The Dog

Our story in this season of sickness…

As his imaginary world becomes more entrenched the husband is always asking me where his dog is. He mentions this dog at least once a day, and this morning it wasn’t just a curious inquiry, it was a need.

It was early in the morning and he was being moved and cared for, but it was upsetting to him. The words were quite clear. “I need my dog.” It was repeated with conviction. “Where is he?”

I have gone the route of explaining that we don’t have a dog, but that he has seen a dog in his mind and that’s okay. That doesn’t seem to help lately, so I have begun telling him that the dog is probably outside since it is not in the house. People take their dogs out in the morning – they have to pee. His dog does too. He wants to know if I can see him and I say no. I tell him not to worry because he has told me himself that the dog is very smart.

Eventually he will ask for the cat. I can produce a cat. He will hold Shadow on his lap and feel her and this morning he settled down. I am grateful that she does cozy up to him and sit on his lap quite often. She is little and black, like “the dog”.

The cat will have to do.

My theory has the dog being important for several reasons. The husband needs unconditional love at a time when he knows he is unable to give back. It also comforts him to feel responsible for a creature, to still have purpose. Lastly, I don’t know, maybe he always wanted a dog when he was young and never had one. He has always enjoyed some things about the dogs we have had in our years together, but he didn’t have the need that he does now.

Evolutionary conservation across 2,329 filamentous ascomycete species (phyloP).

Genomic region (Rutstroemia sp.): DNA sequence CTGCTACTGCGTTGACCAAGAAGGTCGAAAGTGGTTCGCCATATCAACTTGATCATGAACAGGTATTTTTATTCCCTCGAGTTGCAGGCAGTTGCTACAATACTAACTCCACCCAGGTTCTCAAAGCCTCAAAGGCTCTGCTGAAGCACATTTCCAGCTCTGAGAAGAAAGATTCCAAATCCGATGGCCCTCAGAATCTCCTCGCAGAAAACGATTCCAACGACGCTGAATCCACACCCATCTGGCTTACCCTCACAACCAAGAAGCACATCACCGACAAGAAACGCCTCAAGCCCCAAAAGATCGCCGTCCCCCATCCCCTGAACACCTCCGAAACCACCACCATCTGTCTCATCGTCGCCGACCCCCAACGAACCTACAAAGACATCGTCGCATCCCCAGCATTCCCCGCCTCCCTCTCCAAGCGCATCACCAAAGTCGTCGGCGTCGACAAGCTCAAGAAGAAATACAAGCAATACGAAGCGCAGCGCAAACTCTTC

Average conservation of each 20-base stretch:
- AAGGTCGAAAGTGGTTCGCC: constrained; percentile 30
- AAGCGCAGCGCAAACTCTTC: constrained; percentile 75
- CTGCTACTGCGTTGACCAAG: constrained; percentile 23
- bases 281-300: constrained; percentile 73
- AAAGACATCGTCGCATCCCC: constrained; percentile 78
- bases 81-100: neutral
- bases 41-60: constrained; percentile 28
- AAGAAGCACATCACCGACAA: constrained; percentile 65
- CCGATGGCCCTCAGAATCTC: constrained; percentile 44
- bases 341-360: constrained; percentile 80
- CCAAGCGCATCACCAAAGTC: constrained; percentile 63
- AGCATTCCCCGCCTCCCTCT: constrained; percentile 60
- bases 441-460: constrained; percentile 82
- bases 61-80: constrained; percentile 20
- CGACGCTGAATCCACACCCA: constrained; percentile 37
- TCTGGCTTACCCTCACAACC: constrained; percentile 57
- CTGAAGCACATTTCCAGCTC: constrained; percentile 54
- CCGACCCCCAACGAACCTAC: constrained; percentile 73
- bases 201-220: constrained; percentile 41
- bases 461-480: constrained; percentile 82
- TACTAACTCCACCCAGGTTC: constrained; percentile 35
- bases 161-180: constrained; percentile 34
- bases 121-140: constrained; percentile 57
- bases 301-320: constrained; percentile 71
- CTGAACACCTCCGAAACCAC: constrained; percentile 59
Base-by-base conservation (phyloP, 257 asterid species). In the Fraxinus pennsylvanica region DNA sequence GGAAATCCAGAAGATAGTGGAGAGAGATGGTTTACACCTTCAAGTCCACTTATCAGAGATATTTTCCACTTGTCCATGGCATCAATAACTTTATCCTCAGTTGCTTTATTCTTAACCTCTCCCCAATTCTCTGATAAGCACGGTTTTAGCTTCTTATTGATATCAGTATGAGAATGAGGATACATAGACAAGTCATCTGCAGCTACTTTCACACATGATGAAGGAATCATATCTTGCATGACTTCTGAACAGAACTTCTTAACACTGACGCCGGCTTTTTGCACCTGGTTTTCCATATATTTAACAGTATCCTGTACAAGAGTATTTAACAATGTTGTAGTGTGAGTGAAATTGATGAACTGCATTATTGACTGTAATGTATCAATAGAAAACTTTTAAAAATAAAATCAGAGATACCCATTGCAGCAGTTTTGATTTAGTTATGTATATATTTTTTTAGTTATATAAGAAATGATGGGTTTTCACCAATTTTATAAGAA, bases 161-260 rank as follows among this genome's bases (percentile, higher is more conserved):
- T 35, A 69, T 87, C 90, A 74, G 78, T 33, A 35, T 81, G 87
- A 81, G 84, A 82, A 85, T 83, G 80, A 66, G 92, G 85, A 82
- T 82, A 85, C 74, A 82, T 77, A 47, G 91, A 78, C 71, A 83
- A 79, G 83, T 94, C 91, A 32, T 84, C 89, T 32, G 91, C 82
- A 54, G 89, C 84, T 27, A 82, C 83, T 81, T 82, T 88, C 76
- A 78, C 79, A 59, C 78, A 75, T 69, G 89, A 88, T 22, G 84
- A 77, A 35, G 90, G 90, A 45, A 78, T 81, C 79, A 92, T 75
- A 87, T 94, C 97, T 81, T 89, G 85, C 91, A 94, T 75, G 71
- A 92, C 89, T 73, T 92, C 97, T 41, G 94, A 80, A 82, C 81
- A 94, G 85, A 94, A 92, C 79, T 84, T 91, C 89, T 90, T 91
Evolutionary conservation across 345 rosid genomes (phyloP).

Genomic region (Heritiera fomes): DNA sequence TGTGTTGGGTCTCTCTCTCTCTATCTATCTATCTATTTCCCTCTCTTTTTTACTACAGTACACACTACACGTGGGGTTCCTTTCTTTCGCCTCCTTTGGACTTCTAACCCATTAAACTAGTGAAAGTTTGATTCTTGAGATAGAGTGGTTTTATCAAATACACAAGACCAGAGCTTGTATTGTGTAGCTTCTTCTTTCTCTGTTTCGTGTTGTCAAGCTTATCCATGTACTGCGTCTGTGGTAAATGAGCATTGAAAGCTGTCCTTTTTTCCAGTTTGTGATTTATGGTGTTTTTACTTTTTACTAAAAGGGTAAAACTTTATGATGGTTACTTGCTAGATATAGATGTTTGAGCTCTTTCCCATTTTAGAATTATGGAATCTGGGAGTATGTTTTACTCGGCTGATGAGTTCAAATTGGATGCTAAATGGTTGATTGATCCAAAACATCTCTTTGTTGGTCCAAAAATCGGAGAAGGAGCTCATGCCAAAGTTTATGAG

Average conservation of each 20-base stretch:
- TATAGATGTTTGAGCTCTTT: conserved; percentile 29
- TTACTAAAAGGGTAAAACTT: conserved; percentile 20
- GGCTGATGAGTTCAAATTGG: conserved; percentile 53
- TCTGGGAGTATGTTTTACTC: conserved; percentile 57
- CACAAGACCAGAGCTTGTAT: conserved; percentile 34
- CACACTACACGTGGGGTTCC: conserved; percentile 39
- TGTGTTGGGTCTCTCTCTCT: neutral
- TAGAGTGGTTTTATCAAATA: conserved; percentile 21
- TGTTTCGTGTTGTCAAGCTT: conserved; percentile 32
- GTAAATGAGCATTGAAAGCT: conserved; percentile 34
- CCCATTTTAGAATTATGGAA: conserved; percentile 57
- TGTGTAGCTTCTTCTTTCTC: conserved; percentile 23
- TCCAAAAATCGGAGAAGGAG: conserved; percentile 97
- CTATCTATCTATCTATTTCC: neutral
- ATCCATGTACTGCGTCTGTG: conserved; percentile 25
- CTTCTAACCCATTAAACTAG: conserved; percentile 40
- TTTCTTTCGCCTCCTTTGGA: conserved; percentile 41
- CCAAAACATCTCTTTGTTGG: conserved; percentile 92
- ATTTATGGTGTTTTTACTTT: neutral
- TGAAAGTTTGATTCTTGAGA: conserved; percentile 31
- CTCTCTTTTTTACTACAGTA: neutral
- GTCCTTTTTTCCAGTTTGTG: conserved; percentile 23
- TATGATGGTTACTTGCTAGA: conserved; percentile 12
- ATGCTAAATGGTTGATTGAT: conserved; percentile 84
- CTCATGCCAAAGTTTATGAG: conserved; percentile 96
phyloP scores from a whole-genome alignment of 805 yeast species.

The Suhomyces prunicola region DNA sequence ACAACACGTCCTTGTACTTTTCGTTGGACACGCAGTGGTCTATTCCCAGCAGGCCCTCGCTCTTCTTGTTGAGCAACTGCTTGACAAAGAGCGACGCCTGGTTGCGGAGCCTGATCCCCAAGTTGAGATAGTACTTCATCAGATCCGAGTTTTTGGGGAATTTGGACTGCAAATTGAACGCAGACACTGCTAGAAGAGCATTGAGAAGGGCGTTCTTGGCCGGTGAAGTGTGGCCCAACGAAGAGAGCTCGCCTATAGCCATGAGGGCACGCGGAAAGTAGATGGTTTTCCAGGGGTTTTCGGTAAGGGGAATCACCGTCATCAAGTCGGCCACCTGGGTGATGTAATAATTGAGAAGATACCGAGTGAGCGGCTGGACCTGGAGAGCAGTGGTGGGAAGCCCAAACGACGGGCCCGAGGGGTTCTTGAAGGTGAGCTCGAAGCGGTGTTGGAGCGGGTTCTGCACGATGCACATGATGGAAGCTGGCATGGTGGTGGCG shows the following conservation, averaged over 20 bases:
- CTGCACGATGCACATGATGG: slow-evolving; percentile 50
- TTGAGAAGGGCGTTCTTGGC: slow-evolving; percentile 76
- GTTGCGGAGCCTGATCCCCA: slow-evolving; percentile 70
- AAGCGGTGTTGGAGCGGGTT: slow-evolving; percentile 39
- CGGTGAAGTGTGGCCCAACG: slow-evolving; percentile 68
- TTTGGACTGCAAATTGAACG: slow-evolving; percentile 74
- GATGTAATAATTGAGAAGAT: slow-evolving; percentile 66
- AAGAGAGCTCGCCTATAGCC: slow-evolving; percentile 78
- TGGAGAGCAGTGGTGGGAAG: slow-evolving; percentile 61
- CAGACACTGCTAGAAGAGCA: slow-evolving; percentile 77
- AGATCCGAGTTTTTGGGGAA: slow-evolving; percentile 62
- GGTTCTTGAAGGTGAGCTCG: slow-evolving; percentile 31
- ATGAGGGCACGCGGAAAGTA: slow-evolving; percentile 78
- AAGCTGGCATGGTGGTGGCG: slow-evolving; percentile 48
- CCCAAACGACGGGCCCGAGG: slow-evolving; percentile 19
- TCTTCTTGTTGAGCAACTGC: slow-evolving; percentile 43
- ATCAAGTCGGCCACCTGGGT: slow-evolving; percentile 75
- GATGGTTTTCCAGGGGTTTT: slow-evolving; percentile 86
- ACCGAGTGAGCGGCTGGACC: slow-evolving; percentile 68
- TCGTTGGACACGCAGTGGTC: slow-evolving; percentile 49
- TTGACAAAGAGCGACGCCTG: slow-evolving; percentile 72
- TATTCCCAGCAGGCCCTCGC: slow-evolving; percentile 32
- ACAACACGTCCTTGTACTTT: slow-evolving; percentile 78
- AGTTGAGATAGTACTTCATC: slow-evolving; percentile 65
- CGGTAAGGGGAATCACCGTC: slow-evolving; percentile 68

His condition continues to decline. I feel there is less engagement overall. There is more confusion, more resignation. One morning last week I asked him if he was okay as I often do when he’s had a coughing spell or seems upset. “Not really.’ he said. He also has started asking me “Am I confused?” These are new admissions for him.

Lest you think that he does a lot of talking, I am recording here most of the significant conversations, and there aren’t many of them. He doesn’t usually talk when we are working with him. His eyes are closed much of the time. He unfailingly produces a smile when asked. Every now and then something will make him laugh. This morning when I told him the dog was outside “taking a leak”, as he calls it, he laughed and said “We’re doing the same thing together.”

They were, and that’s okay.


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